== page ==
2016 motorcycle sales: everyone loves being naked…

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Fresh figures from the MCIA (Motorcycle Industry Association) have indicated that naked bikes, in 2016, are trendier than Chris Eubank Snr. Of the 79,234 motos registered so far this year – which is 6.9% up on 2015 and bloody good for motorcycling – 23,713 of those have been naked steeds.  

Conversely, the touring sector has suffered and is 11.9% down on this time last year, while everyone’s favourite motorcycling piñata – the supersport division – has unsurprisingly declined by 5.2% but still brags an 1/8th of the market’s business. As suspected, the adventure bike boom has crashed after every manufacturer rushed out to produce their versions.

CB125F ThumbnailStatistics are skewed somewhat due to learner-legal bikes being included in the headline figures. Yamaha’s YZF-R125 sits under the supersport banner, Honda’s CB125F amongst the naked sector: 125s are by far the most prevalent capacity in most categories. We all know that brand-new supersport bikes aren’t flooding the market with the same verve, and yesteryear’s mantra of ‘race on Sunday, sell on Monday’ simply isn’t as effective, although it’ll be interesting to see how the all-new 2017 R6 performs during tough times and this imaginary Brexit slump.

Bizarrely, the Kawasaki ZX-6R was August’s highest-selling 125cc-650cc supersports steed with 49 units being registered, while the top-seller was Honda’s CB125F with 197 – someway to ensuring the Big H was top manufacturer in August with 1,330 registrations. Yamaha was second with 1,181 and Lexmoto blagging a podium with 866 sales. BMW had 226. In fact, Honda has utterly bossed 2016, taking top manufacturer in every month bar July.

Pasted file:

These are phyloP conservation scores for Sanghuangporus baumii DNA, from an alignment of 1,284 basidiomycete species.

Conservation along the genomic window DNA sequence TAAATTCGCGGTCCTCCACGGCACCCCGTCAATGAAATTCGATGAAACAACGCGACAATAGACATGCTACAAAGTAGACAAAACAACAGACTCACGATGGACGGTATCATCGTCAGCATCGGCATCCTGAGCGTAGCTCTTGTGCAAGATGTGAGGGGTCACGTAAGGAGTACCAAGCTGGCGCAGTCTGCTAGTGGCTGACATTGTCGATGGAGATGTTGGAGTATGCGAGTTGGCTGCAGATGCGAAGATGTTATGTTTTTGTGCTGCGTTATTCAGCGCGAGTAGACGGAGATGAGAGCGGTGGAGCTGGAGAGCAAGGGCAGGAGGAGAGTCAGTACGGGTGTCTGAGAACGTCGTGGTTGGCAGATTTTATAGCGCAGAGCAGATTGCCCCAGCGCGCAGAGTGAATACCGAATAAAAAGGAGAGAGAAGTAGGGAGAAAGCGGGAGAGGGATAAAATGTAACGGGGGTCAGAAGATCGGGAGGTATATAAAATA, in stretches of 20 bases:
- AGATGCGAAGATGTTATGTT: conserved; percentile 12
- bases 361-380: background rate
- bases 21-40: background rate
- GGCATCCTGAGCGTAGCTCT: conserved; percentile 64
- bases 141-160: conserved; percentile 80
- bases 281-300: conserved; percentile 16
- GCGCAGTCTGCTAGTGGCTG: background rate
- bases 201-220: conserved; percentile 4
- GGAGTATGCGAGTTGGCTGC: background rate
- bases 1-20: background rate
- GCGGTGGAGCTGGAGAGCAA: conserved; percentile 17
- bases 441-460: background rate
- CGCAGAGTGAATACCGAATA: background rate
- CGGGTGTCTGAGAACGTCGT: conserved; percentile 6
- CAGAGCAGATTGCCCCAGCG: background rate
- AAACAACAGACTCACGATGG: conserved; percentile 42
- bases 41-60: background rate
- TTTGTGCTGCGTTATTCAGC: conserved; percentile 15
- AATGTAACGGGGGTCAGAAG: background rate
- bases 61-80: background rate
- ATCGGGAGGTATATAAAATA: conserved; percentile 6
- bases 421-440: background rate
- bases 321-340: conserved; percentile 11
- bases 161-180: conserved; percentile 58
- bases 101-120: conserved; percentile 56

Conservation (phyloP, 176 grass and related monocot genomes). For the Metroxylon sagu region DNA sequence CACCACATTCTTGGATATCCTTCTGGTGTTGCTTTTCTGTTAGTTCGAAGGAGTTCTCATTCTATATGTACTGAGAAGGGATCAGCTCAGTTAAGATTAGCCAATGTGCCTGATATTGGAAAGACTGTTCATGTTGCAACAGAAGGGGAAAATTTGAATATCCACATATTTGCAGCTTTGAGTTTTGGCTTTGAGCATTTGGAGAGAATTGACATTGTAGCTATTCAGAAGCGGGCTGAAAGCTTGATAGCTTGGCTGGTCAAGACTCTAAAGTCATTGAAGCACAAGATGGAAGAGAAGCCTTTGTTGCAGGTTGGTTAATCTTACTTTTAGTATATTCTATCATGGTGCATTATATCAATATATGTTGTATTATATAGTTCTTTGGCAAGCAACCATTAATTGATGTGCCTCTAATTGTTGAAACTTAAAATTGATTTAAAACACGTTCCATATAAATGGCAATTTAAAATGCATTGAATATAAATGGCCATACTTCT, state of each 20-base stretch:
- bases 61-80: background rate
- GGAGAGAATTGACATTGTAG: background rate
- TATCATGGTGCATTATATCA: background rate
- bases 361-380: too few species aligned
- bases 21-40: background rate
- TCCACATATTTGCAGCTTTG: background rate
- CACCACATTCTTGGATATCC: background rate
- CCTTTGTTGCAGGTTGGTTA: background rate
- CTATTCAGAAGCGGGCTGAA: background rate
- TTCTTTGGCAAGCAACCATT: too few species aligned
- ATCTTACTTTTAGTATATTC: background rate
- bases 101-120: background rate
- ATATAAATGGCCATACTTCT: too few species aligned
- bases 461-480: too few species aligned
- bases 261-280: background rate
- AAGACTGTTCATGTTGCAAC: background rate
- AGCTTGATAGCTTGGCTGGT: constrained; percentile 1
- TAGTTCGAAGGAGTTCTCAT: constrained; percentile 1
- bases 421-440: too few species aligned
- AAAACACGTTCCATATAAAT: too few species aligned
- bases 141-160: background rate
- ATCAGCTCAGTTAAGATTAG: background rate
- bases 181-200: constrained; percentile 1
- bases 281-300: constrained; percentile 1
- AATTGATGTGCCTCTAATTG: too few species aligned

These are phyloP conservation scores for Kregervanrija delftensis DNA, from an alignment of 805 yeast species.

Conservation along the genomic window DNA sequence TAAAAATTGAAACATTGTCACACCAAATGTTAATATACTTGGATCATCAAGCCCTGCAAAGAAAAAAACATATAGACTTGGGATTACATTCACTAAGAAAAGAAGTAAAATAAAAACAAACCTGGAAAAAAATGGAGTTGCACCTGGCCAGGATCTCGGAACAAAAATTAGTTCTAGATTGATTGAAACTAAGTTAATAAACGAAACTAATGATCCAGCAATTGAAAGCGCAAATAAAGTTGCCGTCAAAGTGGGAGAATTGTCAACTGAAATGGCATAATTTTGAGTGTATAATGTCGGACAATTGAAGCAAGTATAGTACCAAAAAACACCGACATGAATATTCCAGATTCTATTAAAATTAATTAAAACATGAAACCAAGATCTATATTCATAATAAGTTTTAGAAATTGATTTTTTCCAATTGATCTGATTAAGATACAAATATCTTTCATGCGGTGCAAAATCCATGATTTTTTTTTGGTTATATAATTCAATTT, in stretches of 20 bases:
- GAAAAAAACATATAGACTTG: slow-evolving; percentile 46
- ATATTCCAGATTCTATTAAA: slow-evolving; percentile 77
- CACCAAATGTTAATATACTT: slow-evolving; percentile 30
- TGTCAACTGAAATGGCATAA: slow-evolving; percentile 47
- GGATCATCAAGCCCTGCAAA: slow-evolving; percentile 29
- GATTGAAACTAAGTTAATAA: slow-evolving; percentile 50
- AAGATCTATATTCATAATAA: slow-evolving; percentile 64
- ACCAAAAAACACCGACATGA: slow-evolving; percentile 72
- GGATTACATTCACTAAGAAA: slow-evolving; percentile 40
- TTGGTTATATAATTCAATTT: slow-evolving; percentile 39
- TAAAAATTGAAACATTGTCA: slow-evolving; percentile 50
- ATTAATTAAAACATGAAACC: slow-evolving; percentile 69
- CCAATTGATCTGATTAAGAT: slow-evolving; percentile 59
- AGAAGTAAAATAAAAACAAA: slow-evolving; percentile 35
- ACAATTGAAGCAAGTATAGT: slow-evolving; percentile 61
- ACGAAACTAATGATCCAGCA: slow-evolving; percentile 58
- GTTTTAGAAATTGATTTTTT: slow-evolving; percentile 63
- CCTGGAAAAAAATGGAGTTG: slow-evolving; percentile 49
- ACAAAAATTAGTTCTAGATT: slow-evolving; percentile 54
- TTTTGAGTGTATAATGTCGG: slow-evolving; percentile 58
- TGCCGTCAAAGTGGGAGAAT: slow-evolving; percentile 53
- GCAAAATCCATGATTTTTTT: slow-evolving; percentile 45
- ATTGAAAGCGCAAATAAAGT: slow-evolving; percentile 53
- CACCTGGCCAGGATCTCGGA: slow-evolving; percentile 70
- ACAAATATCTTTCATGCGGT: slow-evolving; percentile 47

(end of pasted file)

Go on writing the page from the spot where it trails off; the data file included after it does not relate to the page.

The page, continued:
The thing that really boils my piss is (some of) the industry’s insistence on exercising registrations and new bike sales as barometers of success or failure, with kneejerk reactions occurring based on these figures. Not everyone has the readies or finance grades to net a showroom-fresh bike, not everyone wants to purchase a model that’s in exactly the same state as it was four years ago. Of course, the used market and secondhand sales are impossible to regulate, but it’s pretty fucking obvious that supersport bikes aren’t actually dead.

B32A9971 copy

When bikes such as Yamaha’s MT-10 supply the unrivalled shits and giggles with just a whiff of throttle opening, and come readily available from a showroom for under £10k, it’s no wonder dealers have sold out. The MT series has singlehandedly rejuvenated Yamaha, and the MT-07 was expectedly placed third in the global sales figures for 2015. It’s a universally accepted segment and expect big things from the nakeds next season to correlate with Euro4 legislations.

We await September’s (and fresh 66-plate) stats with baited dog breath…

Other juicy particulars:

  • According to MCIA figures, there are 1.25 million motorcycles in use in the UK
  • Last year, there were 34.5 thousand riders who passed their test: 4k up on the previous year but 10k down on 2013
  • 31,546 of the 85,413 bikes sold in 2016 have been 51cc-125cc – and they say motorcycling is getting older…
  • Hyphephilia is a fetish for those who get aroused by touching fabrics

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